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Differential Differences


Guest dapy
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I've learned a lot about engines and transmissions in my short old car dalliance...much of it here.

Next lesson is to help understand what goes on at the rear end. How do the ratios affect how the car goes. Is the final drive all we need to know? Are there different numbers for manual and automatic transmissions? Why would one change what came from the factory? If this gets too scientific and no one else cares, I'll go elsewhere.

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I'll try to answer this and keep it as short as possible. Question 1.) The lower the rear end gear, the quicker the engine will rev. Helps the low end performance, but hurts the top end performance. 2.& 3.) Most all final output drive for auto and manual trans. are 1-1, with the exception of OD. The trans gear ratios of 1st, 2nd, , etc. can be completely different from 1 trans to another. So your choice of rear gear ratios can get tricky. Rear gear ratio really depends on how the owner wants his car to react.

I used to drag race every weekend and I would change the gears depending if I was racing 1/8 mi. (5.13 ratio) or 1/4 mi. (4.11) .

Rear gear ratios effect everything, (fuel consumption, performance, drivability, engine life, etc.) Hope this helps.

Edited by bigdaddy
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Now I understand that the "differential" keeps back wheels from spinning in a turn. That I get.

The rest is a bit confusing. Depending on ratios through the gears (auto and manual) quicker pick up means higher revs in final drive (and poorer gas mileage)? Or slower pick up and less revs in final drive. And this can be changed somewhat depending on how my car will be used? OK, don't manufacturers try t optimize engine power and gearing to cover all driving. Do people mainly change "rear ends" in older cars?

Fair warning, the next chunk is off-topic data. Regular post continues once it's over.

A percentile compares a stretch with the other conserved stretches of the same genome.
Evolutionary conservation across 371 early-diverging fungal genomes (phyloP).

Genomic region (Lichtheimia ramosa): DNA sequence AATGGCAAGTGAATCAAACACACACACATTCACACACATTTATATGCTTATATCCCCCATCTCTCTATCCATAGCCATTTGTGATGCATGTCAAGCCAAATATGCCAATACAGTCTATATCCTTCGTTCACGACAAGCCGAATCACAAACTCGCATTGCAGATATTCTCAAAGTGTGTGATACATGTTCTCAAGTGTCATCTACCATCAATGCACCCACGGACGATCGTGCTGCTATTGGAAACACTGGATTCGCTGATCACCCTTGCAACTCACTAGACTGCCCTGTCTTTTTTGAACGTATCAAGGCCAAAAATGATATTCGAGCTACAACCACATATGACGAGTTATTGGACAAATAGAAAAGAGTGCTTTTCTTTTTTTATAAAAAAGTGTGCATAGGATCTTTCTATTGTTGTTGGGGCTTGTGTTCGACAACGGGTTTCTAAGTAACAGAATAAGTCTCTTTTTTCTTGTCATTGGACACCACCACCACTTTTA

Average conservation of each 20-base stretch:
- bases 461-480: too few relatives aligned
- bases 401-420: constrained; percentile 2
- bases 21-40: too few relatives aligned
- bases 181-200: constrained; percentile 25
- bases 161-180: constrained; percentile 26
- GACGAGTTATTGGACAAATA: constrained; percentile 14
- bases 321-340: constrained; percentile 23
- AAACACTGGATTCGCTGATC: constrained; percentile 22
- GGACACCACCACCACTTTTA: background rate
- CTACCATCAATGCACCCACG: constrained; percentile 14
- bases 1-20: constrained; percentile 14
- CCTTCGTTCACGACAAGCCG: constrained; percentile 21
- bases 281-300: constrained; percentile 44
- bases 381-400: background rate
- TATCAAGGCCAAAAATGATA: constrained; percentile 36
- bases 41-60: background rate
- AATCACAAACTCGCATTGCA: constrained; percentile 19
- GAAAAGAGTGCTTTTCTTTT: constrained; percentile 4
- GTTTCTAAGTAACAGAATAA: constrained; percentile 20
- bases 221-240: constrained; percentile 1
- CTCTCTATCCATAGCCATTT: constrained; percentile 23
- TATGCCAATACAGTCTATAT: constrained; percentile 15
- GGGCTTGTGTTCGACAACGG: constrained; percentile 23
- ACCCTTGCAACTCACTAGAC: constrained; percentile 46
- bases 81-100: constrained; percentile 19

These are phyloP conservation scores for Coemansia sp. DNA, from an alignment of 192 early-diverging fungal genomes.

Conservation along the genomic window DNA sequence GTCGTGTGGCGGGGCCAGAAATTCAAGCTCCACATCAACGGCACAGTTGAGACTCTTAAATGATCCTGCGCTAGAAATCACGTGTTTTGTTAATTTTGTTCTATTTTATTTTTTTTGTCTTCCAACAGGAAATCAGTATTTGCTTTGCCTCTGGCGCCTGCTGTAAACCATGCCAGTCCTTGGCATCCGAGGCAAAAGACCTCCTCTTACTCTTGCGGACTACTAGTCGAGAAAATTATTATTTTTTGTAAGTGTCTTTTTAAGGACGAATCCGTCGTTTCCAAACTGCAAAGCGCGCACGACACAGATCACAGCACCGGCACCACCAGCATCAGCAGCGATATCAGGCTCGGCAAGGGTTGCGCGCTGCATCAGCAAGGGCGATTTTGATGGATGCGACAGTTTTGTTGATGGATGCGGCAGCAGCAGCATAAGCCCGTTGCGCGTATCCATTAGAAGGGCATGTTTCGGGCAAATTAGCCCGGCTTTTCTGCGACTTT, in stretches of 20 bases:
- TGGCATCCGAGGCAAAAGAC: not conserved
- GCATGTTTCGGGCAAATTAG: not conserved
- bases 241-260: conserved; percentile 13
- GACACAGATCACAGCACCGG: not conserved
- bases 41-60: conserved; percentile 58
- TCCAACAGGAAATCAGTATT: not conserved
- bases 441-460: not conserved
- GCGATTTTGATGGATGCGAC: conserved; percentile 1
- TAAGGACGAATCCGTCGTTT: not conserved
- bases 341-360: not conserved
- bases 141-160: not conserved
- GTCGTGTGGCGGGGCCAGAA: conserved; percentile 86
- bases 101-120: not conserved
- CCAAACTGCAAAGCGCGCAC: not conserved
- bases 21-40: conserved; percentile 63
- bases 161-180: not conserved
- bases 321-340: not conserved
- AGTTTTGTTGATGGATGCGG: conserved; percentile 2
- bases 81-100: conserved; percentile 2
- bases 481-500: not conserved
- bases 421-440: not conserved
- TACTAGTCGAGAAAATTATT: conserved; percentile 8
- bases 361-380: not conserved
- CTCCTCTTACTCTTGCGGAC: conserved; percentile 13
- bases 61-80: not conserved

When I investigate (old) car sale should I ask about this? And how do I evaluate the answer?

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My 1969 Avanti with the 327 Corvette engine has a 3.54 ratio. It's great in the quarter mile; but not so nice at 65mph. I'm considering changing it to a 3.31 or 3.07. The ratio is stamped on a tag on the differential. Another tag tells you if it has Twin Traction or not.

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  • 2 weeks later...

One of the ways to think about it too is that your final drive ratio dictates the RPM at which the motor turns at a given speed. This has RPM:Speed ratio has particular importance when laid over a graph of your torque and HP curves. If your engine makes all it's torque at high RPMs it will bog down when you punch it from a cruising speed if you have a numerically low rear end ratio (e.g. 2.87) where as if it were high numerically (e.g. 4.46) then your engine Is likely crushing in it's powerband and will feel like it has a lot more get up and go when you punch it. There is a fine line that one walks when building a streetcar to gain desirable performance, driveability, and practical fuel economy (OD transmissions help a lot with this).

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Just to give the reverse example if you have a big powerful torque monster 383 with a numerically low gear ratio (e.g. 2.87) then when you punch it your wheels will pretty much just spin as opposed to a numerically higher ratio (e.g. 3.31) where you have a lot more controllable conversion of power from the crank to the wheels.

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